A man stretches at the entrance of his home in Cape Town, South Africa, on Tuesday. The country is locked down in an effort to control the spread of the coronavirus. NARDUS ENGELBRECHT/ASSOCIATED PRESS
"Today, crude oil is facing the biggest demand shock in its history, falling below $30 a barrel, due to the cessation of world trade since January," the report says. "For oil-producing countries in Africa like Nigeria and Angola, which are the continent's largest producers, oil revenues represent more than 90 percent of exports and more than 70 percent of their national budgets, and the fall in prices will likely hit them in a similar proportion."
The report identifies tourism as another sector that will put African economies under pressure. It provides more than a million jobs in Ethiopia, Kenya, Nigeria, South Africa and Tanzania. The African Union says tourism will be hurt by travel restrictions, the closure of borders and social distancing.
"Tourism supports 6.2 million jobs and contributes 2.6 percent of the continent's GDP," the report says. "So far, the travel restrictions in place have already resulted in the partial unemployment of airline staff and equipment. According data from the International Air Travel Association, African airlines had already lost $4.4 billion in revenue by March 11, due to the coronavirus."
The report notes that economies were also coming under pressure with reduced financial inflows from abroad, especially from remittances. Struggling family and friends overseas will find it increasingly difficult to send money home.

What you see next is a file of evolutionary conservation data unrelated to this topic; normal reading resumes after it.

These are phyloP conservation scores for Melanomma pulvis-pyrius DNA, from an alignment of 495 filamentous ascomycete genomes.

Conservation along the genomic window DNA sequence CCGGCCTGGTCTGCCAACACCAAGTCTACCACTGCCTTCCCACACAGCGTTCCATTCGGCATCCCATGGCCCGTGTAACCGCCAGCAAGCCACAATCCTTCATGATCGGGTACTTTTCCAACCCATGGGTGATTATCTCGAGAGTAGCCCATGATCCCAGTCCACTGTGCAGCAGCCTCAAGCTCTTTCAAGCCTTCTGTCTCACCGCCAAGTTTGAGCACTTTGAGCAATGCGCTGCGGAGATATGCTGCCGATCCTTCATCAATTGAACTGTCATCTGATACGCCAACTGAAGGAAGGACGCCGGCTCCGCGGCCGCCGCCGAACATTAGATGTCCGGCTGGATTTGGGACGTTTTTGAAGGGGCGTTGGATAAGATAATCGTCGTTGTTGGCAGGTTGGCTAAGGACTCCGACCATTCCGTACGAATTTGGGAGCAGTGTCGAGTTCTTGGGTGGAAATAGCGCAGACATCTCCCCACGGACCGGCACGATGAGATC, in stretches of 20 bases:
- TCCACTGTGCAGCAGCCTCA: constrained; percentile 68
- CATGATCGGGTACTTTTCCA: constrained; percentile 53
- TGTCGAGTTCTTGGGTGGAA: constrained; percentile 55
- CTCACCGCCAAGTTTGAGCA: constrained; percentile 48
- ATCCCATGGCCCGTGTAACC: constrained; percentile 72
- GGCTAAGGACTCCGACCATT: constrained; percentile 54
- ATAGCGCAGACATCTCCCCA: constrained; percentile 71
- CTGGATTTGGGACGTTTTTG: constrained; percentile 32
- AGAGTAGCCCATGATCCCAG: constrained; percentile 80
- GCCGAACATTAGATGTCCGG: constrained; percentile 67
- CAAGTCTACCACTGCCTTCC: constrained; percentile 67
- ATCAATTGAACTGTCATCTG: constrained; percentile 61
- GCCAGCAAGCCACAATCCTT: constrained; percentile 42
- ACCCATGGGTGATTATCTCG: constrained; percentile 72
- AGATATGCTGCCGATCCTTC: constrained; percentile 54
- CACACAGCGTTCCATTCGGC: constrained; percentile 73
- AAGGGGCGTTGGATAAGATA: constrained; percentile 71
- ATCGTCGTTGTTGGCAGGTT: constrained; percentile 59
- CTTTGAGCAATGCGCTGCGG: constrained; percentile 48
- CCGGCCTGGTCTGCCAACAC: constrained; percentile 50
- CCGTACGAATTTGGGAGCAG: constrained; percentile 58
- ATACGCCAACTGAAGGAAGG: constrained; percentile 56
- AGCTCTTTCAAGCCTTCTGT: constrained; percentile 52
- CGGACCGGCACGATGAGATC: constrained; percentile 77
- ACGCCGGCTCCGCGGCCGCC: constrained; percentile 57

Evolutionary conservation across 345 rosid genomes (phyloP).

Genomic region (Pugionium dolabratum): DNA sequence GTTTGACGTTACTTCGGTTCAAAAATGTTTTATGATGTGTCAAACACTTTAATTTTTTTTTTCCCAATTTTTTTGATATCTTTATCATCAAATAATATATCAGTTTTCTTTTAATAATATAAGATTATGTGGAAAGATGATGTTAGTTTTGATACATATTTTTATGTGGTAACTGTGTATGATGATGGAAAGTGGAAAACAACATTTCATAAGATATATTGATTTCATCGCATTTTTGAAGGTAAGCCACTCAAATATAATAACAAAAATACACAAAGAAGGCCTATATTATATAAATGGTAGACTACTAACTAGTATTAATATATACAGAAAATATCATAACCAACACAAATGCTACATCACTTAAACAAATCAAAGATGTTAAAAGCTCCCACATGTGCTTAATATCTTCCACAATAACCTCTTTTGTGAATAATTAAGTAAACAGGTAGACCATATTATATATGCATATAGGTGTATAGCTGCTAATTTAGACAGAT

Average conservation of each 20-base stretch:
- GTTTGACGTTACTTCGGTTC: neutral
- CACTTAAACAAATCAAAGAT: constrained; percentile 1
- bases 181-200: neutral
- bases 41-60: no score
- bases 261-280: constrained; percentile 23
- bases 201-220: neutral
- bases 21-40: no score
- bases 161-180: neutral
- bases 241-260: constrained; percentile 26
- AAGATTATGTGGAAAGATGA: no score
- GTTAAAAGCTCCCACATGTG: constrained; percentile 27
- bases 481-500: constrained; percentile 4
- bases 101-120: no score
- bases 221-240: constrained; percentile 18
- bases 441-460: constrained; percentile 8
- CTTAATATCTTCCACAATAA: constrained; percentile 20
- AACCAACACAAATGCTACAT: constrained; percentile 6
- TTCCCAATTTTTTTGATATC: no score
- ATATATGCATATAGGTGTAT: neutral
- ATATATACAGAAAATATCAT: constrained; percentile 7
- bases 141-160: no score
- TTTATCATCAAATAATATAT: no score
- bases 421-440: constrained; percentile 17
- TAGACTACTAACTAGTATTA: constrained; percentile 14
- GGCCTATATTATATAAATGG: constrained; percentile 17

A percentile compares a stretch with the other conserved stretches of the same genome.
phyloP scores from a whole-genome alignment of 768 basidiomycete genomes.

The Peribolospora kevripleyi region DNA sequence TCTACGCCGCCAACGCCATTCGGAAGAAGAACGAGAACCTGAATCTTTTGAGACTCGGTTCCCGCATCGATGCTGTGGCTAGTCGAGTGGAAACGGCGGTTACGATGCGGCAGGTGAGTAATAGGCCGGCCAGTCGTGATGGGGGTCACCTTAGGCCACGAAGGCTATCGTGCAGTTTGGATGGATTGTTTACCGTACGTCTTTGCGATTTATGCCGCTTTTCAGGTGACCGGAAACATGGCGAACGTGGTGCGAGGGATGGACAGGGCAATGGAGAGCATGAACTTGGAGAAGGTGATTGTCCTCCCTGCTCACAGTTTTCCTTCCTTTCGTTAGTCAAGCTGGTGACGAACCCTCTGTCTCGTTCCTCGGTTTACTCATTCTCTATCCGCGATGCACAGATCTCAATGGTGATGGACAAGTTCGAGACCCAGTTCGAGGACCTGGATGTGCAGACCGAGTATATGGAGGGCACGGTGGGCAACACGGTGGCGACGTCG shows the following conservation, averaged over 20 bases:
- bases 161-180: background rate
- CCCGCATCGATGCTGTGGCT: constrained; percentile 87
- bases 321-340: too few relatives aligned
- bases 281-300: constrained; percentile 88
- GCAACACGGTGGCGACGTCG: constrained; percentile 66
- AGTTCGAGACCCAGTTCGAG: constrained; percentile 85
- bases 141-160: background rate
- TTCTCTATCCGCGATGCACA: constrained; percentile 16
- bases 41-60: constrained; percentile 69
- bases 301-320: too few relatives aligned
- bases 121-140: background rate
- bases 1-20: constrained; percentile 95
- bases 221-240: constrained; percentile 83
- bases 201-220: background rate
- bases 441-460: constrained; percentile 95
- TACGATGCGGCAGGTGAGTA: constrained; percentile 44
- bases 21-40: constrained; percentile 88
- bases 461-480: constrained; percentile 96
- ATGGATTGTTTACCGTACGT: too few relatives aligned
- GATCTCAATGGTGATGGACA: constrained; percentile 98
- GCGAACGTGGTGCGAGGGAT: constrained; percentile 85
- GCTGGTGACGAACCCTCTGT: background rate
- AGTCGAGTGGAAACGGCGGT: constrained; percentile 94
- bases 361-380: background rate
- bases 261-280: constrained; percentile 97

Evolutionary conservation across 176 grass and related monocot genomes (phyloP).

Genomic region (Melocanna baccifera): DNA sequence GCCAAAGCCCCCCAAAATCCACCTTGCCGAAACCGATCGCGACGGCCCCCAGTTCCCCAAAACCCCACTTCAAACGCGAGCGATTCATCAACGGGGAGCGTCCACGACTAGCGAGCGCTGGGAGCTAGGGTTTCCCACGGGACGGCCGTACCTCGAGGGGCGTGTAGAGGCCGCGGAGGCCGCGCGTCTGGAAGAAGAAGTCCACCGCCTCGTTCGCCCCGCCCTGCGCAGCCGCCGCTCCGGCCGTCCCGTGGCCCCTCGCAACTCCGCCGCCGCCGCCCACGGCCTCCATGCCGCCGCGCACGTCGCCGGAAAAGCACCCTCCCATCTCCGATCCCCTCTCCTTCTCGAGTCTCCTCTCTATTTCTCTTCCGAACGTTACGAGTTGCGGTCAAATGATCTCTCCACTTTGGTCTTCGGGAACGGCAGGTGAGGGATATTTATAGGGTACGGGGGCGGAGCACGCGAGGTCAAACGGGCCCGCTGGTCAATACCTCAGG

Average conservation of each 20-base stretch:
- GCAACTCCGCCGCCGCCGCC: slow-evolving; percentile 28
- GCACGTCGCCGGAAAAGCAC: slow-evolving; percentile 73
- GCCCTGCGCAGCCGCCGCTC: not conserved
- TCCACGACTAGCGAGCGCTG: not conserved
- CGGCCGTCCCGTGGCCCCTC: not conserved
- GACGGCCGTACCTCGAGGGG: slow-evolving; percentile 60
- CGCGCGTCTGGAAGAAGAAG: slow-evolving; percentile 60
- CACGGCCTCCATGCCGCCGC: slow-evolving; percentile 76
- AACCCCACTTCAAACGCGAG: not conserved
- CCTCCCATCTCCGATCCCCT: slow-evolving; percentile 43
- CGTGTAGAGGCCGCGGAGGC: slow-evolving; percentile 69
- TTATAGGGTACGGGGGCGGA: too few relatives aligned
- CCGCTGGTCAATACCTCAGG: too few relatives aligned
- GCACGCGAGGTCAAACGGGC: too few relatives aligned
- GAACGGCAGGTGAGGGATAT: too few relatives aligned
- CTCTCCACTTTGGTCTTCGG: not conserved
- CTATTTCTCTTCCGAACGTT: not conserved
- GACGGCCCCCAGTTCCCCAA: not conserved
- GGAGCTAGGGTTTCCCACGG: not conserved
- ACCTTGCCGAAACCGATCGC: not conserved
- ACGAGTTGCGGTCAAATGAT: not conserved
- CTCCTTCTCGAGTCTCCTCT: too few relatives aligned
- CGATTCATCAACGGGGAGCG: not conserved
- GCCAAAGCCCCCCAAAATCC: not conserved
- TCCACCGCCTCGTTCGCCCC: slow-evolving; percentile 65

"Remittances have been the largest source of international financial flows to Africa since 2010, accounting for about a third of total external financial inflows. They represent the most stable source of flows, having nearly consistently increased in volume since 2010," the report says.
"However, with economic activity in the doldrums in many advanced and emerging market countries as a result of the coronavirus pandemic, remittances to Africa could experience significant declines."
A man covers his face with a makeshift mask during a 21 day nationwide lockdown aimed at limiting the spread of coronavirus disease (COVID-19) in Khayelitsha township near Cape Town, South Africa, March 31, 2020. [Photo/Agencies]
The African Union warns that up to 20 million people could lose their jobs as the coronavirus makes ever deeper inroads into the continent.
The risks to national economies were set out in a report, "Impact of the Coronavirus on the African Economy", which was released on Monday.
The document also raised the specter of social unrest resulting from the turmoil.
The report focuses on the possible socio-economic repercussions of the outbreak in order to propose policy recommendations for implementation at a time when the pandemic is at an early stage in Africa.
"The coronavirus pandemic has revealed that African countries are extremely exposed to external shocks," the report says. "A paradigm shift is needed in order to change the trade patterns of African countries within themselves and with the rest of world. particularly with China, Europe, the USA and other emerging countries."
The African Union notes that tumbling oil prices will disrupt the economies of the major oil-producing countries, such as Algeria, Angola, Cameroon, Chad, Equatorial Guinea, Gabon, Ghana and Nigeria. The report singles out Nigeria and Angola, which draw up their budgets on the basis of oil trading at $67 a barrel. With prices dropping below $30 a barrel, many countries are staring at sharp budget deficits.